HAVING seen your pictures of the new Bombardier and CAF trains for the new West Midlands franchise, I am bound to say that the front ends look dreadful, partly because of the continuing presence of a vestibule connection.
What is the real need for this carbuncle, which doesn’t seem to feature in such prominence elsewhere in the world, perhaps with the exception of metro systems?
The CAF example looks particularly horrible, with the blanking panel emphasised by being yellow. Incidentally, I thought this requirement was now obsolete.
In view of another impending aesthetic disaster, may I suggest the reconstitution of the long-disbanded BR Design Panel to control the worst excesses of individual designers and their clients – the current and future franchise holders.
Nowhere else in Europe is there such a collection of ugly front ends and brash, tasteless liveries.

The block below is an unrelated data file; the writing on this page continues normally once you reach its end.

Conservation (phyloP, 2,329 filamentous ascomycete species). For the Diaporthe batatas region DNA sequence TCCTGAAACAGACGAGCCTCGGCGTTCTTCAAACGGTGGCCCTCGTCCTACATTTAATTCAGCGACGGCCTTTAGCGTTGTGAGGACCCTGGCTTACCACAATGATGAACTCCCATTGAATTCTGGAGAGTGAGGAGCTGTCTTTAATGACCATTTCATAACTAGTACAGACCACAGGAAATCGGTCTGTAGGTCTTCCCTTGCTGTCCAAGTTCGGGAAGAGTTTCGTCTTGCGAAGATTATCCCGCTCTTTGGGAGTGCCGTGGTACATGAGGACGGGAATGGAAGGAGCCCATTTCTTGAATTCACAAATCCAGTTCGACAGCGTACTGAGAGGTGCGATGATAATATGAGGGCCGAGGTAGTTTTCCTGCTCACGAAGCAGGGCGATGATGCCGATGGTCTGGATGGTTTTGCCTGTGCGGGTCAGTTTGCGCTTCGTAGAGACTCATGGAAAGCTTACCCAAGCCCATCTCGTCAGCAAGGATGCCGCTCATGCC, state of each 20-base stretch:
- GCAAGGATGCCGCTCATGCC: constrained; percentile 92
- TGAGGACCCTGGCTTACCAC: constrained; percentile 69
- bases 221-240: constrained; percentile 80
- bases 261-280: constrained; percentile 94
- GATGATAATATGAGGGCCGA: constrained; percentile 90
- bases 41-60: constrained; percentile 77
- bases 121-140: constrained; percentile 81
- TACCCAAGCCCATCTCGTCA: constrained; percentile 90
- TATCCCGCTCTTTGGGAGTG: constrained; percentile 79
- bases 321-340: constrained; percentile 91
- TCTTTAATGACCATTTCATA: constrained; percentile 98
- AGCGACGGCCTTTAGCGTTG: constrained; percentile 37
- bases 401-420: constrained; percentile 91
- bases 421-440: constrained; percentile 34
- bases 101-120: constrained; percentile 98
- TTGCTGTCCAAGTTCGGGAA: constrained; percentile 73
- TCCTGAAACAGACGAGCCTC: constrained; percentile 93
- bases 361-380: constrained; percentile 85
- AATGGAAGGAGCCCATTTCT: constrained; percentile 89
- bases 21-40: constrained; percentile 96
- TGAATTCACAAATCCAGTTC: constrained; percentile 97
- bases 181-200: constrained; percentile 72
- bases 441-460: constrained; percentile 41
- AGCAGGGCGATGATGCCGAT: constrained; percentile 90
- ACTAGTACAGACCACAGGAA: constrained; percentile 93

Given our long history of engineering design and aesthetics (which used to go hand-in-hand), it has become a national disgrace.
While I’d agree there are aesthetic issues in their design, there are many reasons for the reappearance of corridor connections on the new design of multiple units, including the ability to move passengers from one section of a train to another in the event of an incident; two or more units in multiple don’t need additional staff proportionally; and it also allows passengers who have boarded in one unit to move to another when looking for seats. As for ugly units, might I suggest the Danish State Railways IC/IR/ET or Belgian AM96 EMUs with their massive front-end rubber diaphragms? What do readers consider to be the ugliest multiple unit they have encountered? – Ed.
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